Jan 19, 2018
Artificial intelligence (AI) is reshaping the way the world works, opening up countless opportunities in commercial and industrial systems. Applications span diverse markets such as autonomous driving, medical diagnostics, home appliances, industrial automation, adaptive webs...
chalk talks
Intel® Aero Ready to Fly Drone In order to develop new applications for drones, we need a flying development kit. Drones are complex systems with incredible versatility, and developing software and hardware can be tricky. In this episode of Chalk Talk, Amelia Dalton chats with Paul Guermonprez of Intel about a new drone development ecosystem. Click here for more information … Read More → "Intel® Aero Ready to Fly Drone"
Moving Between FPGA and ASIC with High-Level Synthesis Writing RTL that works smoothly on both FPGA and ASIC implementations is nearly impossible. But, High-Level Synthesis (HLS) can make technology-independent design a breeze. In this episode of Chalk Talk, Amelia Dalton chats with Stuart Clubb of Mentor’s Catapult team about how to use HLS to accelerate your design flow. Click here for more … Read More → "Moving Between FPGA and ASIC with High-Level Synthesis"
Enabling IoT Applications with Bluetooth 5 and Thread Bluetooth Low Energy is a critical element of just about every IoT device these days. Super low power consumption, wireless connectivity, and robust features make BLE ideal for IoT edge devices. In this episode of Chalk Talk, Amelia Dalton chats with Pratyush Dave from Nordic Semiconductor about how to easily add the very best … Read More → "Enabling IoT Applications with Bluetooth 5 and Thread"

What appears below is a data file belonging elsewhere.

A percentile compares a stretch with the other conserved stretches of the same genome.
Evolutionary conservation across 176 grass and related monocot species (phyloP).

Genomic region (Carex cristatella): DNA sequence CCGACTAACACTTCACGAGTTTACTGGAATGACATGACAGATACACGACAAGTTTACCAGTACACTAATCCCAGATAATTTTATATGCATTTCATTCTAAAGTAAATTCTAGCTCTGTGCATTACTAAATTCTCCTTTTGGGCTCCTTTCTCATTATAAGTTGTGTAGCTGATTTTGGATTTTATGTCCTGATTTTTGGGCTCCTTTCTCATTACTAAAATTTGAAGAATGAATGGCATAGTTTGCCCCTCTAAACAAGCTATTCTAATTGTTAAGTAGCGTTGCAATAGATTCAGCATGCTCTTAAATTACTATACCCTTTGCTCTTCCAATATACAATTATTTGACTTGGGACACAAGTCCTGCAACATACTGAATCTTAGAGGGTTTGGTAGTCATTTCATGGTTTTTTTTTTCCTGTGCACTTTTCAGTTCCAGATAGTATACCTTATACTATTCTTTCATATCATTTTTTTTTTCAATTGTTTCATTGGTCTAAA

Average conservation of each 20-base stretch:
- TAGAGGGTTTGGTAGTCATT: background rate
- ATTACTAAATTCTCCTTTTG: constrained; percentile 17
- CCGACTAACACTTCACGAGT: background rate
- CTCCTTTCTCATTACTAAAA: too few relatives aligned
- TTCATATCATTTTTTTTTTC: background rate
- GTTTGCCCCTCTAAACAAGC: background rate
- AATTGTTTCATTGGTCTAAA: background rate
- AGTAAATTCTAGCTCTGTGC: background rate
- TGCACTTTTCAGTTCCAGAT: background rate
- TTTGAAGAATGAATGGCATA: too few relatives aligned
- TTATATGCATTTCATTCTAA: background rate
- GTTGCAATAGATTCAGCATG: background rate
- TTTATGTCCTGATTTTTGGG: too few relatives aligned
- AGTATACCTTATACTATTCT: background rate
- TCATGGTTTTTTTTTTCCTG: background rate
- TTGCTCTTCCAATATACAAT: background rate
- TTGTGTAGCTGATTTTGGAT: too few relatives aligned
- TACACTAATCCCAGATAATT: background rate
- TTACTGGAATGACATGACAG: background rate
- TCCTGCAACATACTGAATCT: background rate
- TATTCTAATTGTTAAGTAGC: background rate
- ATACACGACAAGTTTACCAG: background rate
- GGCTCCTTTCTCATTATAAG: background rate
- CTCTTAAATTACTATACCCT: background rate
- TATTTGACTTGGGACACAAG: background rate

Toshiba Photocouplers: Photorelays Replacing Mechanical Relays   Photorelays outperform mechanical relays in almost every way. But, most designers don’t know about the power, footprint, and reliability advantages they bring to system design. In this episode of Chalk Talk, Amelia Dalton chats with Joseph Tso of Toshiba about how photorelays can improve your next design. Click here for more information about … Read More → "Toshiba Photocouplers: Photorelays Replacing Mechanical Relays"
Security ICs Deliver a Stronger Level of Protection   Physically unclonable functions (PUFs) are like fingerprints for semiconductor devices. And, for security applications, PUFs are an outstanding, secure way to uniquely identify an individual device. In this episode of Chalk Talk, Amelia Dalton chats with Scott Jones from Maxim Integrated about physically unclonable functions, and how you can use them to secure … Read More → "Security ICs Deliver a Stronger Level of Protection"
GaN Power Devices   Wide-band gap transistors bring significant advantages in power system design. By allowing higher voltages, frequencies, and temperatures, they can bring serious performance to your next design. In this episode of Chalk Talk, Amelia Dalton chats with Bob Galli from Panasonic about how to take advantage of GaN power transistors. Click here for more … Read More → "GaN Power Devices"